Kabul, Jan 14 (ANI): Afghanistan's Education Minister, Farooq Wardak, has claimed that the Taliban leadership is no longer against female education, and is prepared to withdraw its ban on girls' schools.
The Guardian quoted Wardak as saying that the militant leadership has undergone a "behavioural change" since the 1990s, when the ban on female education earned them a bad reputation worldwide.
He also said that the group went through a profound change since losing power after the US-led invasion of Afghanistan in 2001.
"It is attitudinal change, it is behavioural change, it is cultural change," he told the Times Educational Supplement. What I am hearing at the very upper policy level of the Taliban is that they are no more opposing education and also girls' education," the paper quoted Wardak, as saying.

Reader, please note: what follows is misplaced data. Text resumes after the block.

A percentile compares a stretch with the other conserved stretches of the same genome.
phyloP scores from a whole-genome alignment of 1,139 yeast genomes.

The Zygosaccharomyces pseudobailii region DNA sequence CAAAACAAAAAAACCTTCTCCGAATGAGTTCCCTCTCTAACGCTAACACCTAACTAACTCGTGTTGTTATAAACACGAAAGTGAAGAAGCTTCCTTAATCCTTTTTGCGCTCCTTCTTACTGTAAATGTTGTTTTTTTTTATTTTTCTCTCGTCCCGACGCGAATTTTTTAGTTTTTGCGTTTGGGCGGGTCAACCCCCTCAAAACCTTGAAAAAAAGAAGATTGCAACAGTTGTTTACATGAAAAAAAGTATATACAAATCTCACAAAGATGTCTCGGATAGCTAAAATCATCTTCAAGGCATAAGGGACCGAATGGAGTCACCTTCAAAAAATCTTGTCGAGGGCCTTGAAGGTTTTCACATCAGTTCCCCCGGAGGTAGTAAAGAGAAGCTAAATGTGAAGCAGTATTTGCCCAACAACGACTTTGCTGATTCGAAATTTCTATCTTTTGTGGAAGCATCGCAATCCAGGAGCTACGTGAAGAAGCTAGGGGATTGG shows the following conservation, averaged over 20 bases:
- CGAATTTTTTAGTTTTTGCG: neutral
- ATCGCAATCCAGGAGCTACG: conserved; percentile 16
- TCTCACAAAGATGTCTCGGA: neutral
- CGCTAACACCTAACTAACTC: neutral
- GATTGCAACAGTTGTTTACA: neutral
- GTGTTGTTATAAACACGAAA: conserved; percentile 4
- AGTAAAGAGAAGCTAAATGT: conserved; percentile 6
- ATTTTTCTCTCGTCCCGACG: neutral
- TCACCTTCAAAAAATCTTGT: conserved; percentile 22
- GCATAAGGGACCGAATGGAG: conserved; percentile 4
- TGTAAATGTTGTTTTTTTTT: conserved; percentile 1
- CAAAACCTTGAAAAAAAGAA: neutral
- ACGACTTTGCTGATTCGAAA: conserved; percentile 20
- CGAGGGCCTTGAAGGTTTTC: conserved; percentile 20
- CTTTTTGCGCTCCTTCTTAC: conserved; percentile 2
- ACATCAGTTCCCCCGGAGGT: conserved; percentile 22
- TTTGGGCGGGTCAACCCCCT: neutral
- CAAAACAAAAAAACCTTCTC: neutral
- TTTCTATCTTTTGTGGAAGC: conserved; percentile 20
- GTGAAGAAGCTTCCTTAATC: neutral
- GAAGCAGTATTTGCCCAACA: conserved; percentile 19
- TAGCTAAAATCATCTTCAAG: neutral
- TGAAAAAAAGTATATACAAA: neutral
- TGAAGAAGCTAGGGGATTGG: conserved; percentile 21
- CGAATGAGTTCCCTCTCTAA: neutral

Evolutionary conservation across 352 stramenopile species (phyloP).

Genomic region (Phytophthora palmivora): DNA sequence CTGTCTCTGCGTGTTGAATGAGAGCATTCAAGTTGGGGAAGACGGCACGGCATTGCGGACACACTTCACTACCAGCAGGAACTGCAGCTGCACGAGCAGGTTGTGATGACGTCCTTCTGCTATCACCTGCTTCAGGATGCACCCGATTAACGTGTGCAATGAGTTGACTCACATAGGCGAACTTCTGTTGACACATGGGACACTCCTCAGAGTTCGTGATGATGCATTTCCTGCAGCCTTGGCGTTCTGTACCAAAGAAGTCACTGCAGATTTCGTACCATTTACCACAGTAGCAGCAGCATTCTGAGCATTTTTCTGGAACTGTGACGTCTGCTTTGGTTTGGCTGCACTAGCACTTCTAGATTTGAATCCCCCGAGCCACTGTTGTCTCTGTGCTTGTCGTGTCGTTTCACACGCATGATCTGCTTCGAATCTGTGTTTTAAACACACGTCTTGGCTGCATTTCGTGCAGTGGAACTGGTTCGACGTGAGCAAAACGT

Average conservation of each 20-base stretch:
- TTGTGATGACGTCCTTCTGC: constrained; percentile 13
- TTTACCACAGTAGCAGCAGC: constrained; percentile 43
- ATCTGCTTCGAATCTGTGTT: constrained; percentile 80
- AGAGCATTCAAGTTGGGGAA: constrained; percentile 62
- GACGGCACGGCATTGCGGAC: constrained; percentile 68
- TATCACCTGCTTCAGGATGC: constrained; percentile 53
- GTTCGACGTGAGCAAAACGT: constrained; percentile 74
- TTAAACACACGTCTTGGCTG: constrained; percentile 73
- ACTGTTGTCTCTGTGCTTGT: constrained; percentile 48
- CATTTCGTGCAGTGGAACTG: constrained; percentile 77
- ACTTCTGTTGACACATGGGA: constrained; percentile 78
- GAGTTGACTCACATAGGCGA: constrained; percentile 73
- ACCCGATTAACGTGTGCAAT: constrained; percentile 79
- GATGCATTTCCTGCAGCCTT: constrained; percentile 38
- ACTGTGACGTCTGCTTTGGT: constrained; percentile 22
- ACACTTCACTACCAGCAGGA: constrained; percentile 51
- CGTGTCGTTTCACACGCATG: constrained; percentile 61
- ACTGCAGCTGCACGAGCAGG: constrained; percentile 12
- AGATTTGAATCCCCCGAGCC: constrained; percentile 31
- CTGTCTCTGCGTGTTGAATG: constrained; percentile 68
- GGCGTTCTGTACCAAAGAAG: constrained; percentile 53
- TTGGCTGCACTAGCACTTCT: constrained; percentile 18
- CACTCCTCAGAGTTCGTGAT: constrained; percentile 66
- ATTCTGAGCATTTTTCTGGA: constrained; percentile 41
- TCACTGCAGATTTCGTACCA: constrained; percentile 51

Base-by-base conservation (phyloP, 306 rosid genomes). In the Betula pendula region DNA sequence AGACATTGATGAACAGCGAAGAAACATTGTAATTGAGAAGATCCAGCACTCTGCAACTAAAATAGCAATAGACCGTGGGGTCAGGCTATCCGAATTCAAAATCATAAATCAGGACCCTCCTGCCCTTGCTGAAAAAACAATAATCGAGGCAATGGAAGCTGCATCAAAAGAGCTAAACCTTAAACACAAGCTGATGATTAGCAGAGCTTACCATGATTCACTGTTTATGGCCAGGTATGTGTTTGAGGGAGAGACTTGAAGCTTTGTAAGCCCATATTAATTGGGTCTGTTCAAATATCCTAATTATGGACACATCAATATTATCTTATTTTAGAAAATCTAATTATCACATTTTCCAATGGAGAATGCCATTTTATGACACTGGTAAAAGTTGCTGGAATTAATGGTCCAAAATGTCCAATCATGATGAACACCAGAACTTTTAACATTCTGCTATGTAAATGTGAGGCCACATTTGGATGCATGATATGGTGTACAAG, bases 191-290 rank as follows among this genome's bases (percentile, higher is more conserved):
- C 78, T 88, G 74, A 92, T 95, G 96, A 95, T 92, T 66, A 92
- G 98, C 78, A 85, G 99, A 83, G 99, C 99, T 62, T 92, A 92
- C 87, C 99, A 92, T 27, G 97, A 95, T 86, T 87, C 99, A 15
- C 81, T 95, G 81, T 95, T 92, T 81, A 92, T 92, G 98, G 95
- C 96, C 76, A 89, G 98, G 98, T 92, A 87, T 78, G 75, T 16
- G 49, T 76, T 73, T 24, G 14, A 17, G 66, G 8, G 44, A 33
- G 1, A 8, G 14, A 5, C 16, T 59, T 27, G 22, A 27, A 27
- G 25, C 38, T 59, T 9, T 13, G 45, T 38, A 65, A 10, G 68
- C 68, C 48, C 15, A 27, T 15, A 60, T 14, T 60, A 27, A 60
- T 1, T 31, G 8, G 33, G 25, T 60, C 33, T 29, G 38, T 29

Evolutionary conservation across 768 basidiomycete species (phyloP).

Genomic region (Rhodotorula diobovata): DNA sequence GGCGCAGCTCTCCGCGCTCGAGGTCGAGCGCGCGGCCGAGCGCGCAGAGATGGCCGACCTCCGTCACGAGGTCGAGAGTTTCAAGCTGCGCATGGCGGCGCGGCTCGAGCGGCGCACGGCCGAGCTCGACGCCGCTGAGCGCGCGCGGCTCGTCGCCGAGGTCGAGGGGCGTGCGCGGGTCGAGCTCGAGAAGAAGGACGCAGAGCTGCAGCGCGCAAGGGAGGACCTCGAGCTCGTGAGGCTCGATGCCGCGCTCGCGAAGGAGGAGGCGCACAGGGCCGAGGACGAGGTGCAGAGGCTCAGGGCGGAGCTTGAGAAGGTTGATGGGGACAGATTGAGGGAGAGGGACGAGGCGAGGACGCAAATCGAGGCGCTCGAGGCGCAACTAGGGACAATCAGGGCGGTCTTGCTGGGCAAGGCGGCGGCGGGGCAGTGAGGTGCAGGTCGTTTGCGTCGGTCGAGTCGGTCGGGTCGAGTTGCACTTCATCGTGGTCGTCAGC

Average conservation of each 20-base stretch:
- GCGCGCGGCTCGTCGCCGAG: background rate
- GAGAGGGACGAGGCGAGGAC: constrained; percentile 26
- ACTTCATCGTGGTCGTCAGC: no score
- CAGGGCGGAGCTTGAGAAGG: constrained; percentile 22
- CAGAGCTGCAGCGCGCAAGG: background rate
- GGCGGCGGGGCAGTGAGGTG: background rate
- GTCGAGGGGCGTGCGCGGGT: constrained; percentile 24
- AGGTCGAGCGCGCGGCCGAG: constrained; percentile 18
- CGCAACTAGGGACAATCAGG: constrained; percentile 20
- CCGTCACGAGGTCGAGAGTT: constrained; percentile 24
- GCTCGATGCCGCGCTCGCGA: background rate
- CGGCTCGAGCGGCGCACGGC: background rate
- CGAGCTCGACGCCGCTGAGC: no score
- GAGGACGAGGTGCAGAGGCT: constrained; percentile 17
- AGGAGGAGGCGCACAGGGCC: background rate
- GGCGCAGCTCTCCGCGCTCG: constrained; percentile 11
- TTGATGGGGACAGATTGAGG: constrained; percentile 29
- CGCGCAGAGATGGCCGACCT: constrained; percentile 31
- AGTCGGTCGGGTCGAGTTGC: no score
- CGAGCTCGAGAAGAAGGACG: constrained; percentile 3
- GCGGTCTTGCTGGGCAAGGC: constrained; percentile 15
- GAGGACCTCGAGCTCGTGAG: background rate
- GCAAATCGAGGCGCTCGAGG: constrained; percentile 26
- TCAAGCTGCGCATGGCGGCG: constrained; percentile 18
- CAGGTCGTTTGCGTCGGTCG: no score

The minister, one of President Hamid Karzai's close associates, has reportedly played a crucial role in bringing the Taliban to peace talks.
However, the Taliban has not conformed Wardak's claims as of now.
Meanwhile a leading Taliban analyst Alex Strick van Linschoten, has said that the Taliban would not likely announce such a decision.
"They are unlikely to announce things like this since it will all come up in any potential negotiations and this is one 'concession' they could make to the foreigners," Linschoten added.
If the acclaimed decision is implemented, it would a sign of relief particularly for the western countries who fear that any peace deal with the insurgent group could undermine rights of women in that country, the paper said.
Since 1990s, the Taliban has brought about many changes in the views, including acceptance of mobile phones and video technologies that were earlier considered un-Islamic by them, it added. (ANI)